The Strong Heart Study is designed to assess cardiovascular disease risk factors in American Indians. It is the largest epidemiologic study of American Indians ever undertaken, and the largest prospective, multicenter, epidemiological and genetic study focused on diabetes and cardiovascular disease ever conducted in any ethnic group. The study has included 13 American Indian tribes and communities in Arizona, Oklahoma, and North and South Dakota. It has been supported by the National Heart, Lung, and Blood Institute of the United States National Institutes of Health since 1988.

Weill Cornell Cardiology has served as the ECG and Ultrasound Reading Center for the Strong Heart Study since 1992, under the direction of Dr. Richard B. Devereux, Medical Director of Weill Cornell’s Echocardiography Laboratory. Cardiology collaborators include Dr. Mary Roman, Dr. Peter Okin, and Dr. Ingrid Hriljac. This research has resulted in over 100 peer-reviewed publications in scientific journals.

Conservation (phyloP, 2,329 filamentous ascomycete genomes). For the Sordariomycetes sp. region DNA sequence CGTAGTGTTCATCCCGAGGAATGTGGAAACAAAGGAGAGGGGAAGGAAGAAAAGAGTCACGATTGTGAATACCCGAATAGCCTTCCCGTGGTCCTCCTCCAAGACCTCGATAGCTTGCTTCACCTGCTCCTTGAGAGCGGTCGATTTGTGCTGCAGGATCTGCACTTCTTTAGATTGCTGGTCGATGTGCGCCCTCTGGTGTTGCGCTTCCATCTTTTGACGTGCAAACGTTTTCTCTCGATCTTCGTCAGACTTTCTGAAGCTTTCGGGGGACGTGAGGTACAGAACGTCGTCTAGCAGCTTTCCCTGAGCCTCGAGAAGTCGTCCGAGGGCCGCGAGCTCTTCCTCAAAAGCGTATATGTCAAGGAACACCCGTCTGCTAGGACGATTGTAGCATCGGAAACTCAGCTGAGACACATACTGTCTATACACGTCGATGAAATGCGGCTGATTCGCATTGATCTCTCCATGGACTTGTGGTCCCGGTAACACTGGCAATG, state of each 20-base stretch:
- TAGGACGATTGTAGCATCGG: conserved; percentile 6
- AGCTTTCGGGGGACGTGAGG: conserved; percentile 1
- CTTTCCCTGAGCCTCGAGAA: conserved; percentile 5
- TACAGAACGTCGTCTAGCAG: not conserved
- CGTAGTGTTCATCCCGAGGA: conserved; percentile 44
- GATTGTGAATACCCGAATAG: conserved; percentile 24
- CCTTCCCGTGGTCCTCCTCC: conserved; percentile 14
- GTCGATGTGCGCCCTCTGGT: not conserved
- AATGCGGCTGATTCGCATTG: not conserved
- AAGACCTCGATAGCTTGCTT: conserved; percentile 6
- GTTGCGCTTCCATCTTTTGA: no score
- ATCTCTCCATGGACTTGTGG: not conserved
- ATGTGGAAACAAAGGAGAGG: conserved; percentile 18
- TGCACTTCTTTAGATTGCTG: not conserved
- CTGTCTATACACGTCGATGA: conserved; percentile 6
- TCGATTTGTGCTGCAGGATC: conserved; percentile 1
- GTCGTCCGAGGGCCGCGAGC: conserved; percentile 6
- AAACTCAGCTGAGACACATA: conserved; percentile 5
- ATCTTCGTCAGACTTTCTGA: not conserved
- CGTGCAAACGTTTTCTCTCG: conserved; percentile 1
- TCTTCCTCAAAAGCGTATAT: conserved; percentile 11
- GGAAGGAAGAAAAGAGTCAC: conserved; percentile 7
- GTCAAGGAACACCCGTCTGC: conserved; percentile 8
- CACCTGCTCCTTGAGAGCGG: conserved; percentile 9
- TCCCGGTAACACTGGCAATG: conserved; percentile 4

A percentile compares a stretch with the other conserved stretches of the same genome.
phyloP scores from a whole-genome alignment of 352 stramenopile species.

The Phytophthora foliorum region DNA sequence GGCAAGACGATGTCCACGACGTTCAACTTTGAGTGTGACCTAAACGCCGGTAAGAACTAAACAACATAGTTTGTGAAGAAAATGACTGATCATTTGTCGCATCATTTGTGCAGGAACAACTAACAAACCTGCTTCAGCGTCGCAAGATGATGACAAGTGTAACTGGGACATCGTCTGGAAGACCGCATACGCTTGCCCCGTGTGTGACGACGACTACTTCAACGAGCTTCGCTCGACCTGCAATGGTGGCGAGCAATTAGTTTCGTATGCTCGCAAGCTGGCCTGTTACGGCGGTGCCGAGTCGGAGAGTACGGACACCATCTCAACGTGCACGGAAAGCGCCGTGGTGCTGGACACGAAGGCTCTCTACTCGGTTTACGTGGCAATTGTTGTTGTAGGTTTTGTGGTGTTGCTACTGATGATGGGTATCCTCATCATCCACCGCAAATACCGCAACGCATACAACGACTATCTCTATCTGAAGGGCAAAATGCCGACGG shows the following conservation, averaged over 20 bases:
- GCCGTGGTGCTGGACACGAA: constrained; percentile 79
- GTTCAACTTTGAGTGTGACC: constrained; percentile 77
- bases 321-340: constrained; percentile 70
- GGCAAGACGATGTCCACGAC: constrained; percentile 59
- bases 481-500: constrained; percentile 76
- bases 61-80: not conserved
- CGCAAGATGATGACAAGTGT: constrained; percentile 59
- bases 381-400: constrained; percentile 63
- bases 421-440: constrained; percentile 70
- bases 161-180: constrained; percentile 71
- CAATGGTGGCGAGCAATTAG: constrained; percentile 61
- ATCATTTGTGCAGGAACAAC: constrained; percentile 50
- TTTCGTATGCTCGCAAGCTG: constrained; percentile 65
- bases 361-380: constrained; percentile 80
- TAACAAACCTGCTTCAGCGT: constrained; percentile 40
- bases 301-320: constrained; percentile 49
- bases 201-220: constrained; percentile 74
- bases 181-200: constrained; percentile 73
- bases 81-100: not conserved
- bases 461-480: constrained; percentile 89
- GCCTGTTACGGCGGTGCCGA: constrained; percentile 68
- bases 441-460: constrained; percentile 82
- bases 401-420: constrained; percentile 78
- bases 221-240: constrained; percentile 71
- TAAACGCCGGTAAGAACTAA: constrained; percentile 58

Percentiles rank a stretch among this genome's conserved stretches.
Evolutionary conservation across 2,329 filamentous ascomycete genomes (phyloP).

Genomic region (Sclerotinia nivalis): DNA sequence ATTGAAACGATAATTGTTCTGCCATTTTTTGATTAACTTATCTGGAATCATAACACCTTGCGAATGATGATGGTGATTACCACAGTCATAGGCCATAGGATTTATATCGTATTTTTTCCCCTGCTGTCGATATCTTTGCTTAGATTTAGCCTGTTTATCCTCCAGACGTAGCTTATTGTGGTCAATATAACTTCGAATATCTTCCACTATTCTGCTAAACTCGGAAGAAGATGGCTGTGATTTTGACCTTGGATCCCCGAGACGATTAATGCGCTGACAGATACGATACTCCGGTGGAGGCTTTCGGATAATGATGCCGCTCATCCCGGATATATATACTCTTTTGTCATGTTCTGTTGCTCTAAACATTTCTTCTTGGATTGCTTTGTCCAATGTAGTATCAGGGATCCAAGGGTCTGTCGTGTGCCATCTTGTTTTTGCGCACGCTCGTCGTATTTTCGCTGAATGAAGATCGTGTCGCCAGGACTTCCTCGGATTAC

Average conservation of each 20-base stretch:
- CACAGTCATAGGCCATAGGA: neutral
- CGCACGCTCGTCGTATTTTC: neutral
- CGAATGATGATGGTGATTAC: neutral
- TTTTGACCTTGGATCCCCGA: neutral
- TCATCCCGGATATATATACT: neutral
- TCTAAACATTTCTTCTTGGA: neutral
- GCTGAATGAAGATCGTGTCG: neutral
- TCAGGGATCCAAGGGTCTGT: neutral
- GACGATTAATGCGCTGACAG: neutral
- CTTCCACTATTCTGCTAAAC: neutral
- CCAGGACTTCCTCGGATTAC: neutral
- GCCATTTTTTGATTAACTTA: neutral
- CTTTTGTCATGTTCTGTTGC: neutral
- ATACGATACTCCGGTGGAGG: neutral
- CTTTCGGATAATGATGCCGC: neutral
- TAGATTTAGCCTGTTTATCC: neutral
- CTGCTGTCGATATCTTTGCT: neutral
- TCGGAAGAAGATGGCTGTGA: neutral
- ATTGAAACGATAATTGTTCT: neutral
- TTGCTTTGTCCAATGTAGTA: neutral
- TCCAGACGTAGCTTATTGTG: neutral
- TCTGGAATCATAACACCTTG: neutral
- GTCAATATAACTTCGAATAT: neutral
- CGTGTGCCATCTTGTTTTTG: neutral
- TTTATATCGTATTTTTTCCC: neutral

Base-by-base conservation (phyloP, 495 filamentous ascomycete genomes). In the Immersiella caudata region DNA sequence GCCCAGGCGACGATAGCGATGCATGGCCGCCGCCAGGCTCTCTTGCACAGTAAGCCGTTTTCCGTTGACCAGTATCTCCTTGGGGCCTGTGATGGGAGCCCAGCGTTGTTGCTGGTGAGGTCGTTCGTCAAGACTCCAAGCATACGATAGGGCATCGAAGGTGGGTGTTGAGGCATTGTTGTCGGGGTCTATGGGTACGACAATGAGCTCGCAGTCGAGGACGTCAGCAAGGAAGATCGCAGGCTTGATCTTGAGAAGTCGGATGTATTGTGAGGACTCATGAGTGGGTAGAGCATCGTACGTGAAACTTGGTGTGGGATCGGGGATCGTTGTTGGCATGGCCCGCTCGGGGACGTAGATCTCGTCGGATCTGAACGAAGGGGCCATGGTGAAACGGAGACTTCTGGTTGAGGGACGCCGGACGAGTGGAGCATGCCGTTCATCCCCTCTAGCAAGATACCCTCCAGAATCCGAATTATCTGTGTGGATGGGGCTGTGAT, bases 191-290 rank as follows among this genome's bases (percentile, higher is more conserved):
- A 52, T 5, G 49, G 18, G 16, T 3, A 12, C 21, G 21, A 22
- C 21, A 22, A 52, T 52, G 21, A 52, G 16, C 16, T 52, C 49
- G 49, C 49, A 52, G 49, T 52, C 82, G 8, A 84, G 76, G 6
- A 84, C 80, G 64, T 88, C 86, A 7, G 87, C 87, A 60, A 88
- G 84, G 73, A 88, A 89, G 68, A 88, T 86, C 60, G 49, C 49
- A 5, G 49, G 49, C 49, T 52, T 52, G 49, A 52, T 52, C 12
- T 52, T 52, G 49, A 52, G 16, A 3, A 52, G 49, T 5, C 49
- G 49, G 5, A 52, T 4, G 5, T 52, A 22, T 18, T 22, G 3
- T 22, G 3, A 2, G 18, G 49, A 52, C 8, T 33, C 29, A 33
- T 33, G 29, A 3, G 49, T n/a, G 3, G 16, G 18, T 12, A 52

The Strong Heart Study has made and is continuing to make major scientific contributions and improvements to the health of American Indians as well as all other citizens of the United States. The current stage of the project, entitled Cardiovascular Disease in American Indians, is funded under NIH grant R01 HL109282 through the year 2018. In addition, a subsidiary project, the Strong Heart Stroke Study, is funded under NIH grant R01 HL093086.

For more information about the Strong Heart Study, visit

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